If you don't have your memories, did you ever exist? What are the implications of this for those who suffer with memory loss?
Chris Hemsworth's 'Limitless' is a six-part docuseries in which he challenges his mind and body in different ways over various episodes on a quest to gather and develop habits that may extend his life. Throughout this series, he deals with stress, tests his strength, and considers fasting. In this episode 'Memory', Hemsworth receives worrying results from his DNA tests.
The episode begins with, what I considered to be, an interesting, metaphysical question about how our memory makes us who we are. It's how we know our friends and families and maintain our relationship with them. I felt that this was a gripping and widely relatable introduction.
Hemsworth explains that at the beginning of the series he undertook a 'whole list of tests' to discover his propensity for certain medical conditions. The range of conditions covered by these tests is not specified by longevity expert, Dr Peter Attia. As a researcher, I would have liked to have known more detail about the genetic tests that were undertaken, and I believe the general public would too, particularly considering the ready availability of DNA testing through means such as 23andMe for example. However, one thing that is made clear is that the testing looked at the APOE gene – which is well known to affect Alzheimer's disease risk. Testing revealed Hemsworth to have two copies of the APOE4 variant, increasing his Alzheimer's risk eight- to ten-fold, compared to the general population.
Dr Attia then, in my opinion, controversially, suggests this finding may actually be 'a blessing' for Hemsworth; it highlights the importance of working out the mind as well as the body. While I appreciate the reasoning behind this, I cannot help but wonder how a viewer who has recently undertaken genetic testing and received less than favourable results would perceive this.
After receiving these results, Hemsworth consults leading neurologist, Dr Sharon Sha, to find out what he can do to maintain his memory. Dr Sha explained that the brain begins to degenerate after the age of 30 and attempts to maintain and improve memory are better started early. Such attempts should include novel challenges to help stimulate neuronal connections, improving brain plasticity and enhancing cognition. This leads on to the focus of this episode – to reduce Hemsworth's Alzheimer's risk by challenging him to a 'boot camp for the brain'.
The challenge is set in Australia's Macleay Valley region. Here, Hemsworth disconnects from the outside world by 'going off the grid'. With no phone or GPS, and only a friend for social interaction, he must use his brain to navigate through the wilderness. Dr Sha explained that planning a route and memorising it is one of the most complex actions the human brain can do, and uses the hippocampus. An explanation of what the hippocampus is and its role as the 'brain's memory centre' is provided, which is likely to be understood by both a scientifically knowledgeable audience and novices alike.
At this stage of the episode, I began to question what more practical things viewers can do to reduce their Alzheimer's risk and memory loss. As if on cue, Dr Attia discussed the benefits of lifestyle changes we can all incorporate without setting off to the wilderness! Sleep is discussed here in particular detail. Dr Attia explained that sleep is not a passive process, removing toxins from the brain that could predispose us to Alzheimer's. Hemsworth further explained that as we age, the glymphatic system, responsible for removal of waste from the brain, becomes less effective. Alongside reduced sleep, toxins may build up quicker than they can be removed, leading to inflammation and potentially Alzheimer's. It is important to note here that Alzheimer's is a complex condition that cannot be attributed to one single factor.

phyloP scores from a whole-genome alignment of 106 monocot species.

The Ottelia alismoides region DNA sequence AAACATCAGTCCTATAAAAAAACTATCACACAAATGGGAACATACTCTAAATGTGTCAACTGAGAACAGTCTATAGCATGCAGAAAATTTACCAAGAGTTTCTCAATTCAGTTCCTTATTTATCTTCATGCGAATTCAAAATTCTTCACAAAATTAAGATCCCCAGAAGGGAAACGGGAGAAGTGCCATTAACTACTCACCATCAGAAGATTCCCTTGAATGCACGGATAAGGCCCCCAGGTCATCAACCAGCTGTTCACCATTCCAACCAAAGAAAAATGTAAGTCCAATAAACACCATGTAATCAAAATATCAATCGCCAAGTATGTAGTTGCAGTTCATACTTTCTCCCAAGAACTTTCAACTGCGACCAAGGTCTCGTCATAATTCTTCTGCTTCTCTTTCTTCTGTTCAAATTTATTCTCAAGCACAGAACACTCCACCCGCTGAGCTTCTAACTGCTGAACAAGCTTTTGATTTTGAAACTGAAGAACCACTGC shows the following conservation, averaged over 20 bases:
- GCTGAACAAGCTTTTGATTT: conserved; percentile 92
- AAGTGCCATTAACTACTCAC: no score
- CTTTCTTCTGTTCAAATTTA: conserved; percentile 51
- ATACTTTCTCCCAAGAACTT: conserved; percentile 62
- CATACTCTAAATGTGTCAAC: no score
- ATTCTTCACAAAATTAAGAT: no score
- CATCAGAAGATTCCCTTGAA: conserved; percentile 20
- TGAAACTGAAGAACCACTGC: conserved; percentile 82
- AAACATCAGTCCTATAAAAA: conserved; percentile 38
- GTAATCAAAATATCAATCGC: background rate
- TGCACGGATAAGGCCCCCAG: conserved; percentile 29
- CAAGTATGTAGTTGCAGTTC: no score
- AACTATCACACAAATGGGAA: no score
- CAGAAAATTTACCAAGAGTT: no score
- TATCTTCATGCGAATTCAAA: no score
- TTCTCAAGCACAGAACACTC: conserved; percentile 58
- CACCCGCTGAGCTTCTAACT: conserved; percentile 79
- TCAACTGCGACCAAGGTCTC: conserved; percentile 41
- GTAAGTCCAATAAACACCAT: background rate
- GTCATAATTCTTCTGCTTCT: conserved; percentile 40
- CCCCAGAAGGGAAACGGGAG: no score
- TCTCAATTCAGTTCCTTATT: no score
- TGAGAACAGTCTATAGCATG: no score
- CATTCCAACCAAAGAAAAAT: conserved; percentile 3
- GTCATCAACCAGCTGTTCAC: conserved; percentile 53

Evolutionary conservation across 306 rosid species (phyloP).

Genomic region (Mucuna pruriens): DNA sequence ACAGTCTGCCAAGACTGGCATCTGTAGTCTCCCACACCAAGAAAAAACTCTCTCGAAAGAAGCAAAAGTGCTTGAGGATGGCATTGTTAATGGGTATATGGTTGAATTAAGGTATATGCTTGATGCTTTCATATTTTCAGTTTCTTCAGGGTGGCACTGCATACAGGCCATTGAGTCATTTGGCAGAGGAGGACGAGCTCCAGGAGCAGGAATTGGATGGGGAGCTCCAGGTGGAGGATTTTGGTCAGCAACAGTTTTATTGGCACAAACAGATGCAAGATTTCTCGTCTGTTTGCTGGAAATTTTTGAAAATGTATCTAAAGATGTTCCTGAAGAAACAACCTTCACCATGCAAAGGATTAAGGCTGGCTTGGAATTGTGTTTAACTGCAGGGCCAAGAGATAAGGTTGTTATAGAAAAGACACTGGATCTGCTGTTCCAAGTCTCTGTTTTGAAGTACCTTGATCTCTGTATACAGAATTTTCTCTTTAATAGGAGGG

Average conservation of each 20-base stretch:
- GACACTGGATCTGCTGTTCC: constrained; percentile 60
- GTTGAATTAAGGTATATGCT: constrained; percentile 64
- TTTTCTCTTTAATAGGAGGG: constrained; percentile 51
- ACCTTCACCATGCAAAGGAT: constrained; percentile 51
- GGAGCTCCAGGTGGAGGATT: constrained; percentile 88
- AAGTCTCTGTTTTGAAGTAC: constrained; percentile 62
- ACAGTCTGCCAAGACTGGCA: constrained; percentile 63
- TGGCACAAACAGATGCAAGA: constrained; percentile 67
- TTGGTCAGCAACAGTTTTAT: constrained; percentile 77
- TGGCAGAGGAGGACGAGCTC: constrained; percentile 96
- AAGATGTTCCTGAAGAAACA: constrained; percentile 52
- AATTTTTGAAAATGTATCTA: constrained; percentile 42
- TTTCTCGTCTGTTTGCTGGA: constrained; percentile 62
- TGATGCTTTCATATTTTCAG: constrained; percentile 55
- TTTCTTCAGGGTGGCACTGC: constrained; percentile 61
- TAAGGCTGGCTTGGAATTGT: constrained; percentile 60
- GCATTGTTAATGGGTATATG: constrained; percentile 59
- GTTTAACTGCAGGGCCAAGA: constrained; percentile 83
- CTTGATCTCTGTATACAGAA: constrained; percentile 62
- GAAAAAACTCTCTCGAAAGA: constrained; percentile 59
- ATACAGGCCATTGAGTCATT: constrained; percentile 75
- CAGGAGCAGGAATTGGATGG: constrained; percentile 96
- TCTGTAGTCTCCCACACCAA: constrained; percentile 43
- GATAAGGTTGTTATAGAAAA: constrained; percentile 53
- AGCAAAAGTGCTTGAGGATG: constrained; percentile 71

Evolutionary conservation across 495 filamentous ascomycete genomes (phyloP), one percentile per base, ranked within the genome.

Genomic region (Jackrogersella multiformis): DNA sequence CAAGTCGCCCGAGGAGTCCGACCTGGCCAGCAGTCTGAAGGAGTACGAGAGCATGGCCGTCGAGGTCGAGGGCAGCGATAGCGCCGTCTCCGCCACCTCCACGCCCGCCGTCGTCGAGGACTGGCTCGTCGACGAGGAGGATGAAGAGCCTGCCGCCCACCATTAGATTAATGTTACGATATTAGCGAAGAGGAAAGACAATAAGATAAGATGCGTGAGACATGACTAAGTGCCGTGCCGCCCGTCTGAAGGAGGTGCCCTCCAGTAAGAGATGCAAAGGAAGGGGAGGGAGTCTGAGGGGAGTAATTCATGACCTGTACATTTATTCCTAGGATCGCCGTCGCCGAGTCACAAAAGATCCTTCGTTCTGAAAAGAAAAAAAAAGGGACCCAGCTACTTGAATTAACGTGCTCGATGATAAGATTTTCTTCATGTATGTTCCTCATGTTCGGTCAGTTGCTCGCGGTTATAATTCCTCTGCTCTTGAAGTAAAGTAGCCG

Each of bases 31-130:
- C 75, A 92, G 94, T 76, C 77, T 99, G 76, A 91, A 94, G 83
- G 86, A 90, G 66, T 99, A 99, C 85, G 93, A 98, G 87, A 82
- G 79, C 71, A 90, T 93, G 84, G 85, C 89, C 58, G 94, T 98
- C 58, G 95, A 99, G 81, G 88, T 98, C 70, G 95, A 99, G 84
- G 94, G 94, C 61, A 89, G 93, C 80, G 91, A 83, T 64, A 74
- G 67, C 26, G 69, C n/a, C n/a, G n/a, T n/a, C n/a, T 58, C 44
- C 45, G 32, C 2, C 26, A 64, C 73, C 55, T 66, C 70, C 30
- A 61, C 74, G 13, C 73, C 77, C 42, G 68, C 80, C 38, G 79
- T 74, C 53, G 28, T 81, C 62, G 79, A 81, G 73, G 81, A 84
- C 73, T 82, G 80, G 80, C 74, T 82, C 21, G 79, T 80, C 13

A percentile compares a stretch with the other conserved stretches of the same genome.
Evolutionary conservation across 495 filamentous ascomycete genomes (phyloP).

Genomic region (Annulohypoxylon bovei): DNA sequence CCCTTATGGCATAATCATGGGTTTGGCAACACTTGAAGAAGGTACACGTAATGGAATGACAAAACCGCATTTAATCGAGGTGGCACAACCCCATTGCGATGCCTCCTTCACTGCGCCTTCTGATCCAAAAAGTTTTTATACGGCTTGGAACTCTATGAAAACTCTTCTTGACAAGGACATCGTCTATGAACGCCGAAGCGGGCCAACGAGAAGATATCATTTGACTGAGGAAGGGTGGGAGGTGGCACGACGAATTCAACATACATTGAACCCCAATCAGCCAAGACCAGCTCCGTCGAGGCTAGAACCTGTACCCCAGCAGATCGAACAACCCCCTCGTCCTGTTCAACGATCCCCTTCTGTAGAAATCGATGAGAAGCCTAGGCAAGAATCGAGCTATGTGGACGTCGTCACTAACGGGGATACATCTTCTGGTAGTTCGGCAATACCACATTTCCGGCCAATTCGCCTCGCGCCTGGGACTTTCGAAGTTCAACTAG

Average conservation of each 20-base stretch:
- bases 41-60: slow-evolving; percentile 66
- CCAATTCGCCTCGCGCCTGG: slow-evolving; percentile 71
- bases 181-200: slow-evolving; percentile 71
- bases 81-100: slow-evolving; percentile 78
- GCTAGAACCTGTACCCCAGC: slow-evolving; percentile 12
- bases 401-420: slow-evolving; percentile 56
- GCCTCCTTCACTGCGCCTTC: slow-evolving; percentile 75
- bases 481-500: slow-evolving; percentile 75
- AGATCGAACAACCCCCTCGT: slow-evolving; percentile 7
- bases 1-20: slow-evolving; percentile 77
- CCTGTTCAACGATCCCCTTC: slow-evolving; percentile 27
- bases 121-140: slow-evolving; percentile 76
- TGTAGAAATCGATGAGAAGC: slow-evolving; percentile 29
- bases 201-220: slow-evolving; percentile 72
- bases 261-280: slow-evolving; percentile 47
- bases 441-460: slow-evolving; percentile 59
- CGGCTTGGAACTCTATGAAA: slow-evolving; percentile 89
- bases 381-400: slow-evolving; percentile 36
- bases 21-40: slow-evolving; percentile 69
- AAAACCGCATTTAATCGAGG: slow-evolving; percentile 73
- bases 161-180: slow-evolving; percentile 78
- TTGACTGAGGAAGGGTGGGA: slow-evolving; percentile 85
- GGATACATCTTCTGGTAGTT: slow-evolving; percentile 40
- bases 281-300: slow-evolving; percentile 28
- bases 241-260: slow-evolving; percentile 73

The episode then moves on to applying the components of Hemsworth's 'boot camp for the brain', which combined complex cognitive feats with physical activity, to real-life scenarios of improving memory. Research investigating the effect of dance on the brain found that dancing stimulates more hippocampal growth than other, more repetitive forms of exercise. This prompted Professor Notger Müller, research group leader in Neuroprotection at the German Centre for Neurodegenerative Diseases, to hope that dance may be used to prevent cases of dementia. The difference between dementia and Alzheimer's appears lost at this point. Dementia describes conditions where memory loss is a characteristic, while Alzheimer's is a cause of dementia. This distinction is not often made by the general public and it appears that this episode isn't set to change this.
Additionally, as much as I am intrigued and excited by the prospect of preventing dementia, considering my continuous engagement in dementia care, I still found Professor Müller's hopes of implicating dance in this to be premature; it must be acknowledged that more research is needed to corroborate this positive effect and also to consider whether any positive effects of dance on cognition would be more marked if started at a younger age. The latter is particularly important in light of Dr Sha's earlier statement that Alzheimer's develops much earlier than overt symptoms appear.
Investigation into memory is, arguably, more relevant now than ever. Considering that we have an ageing population and dementia is being diagnosed now more than ever, this episode touches on a very topical issue in an interesting way.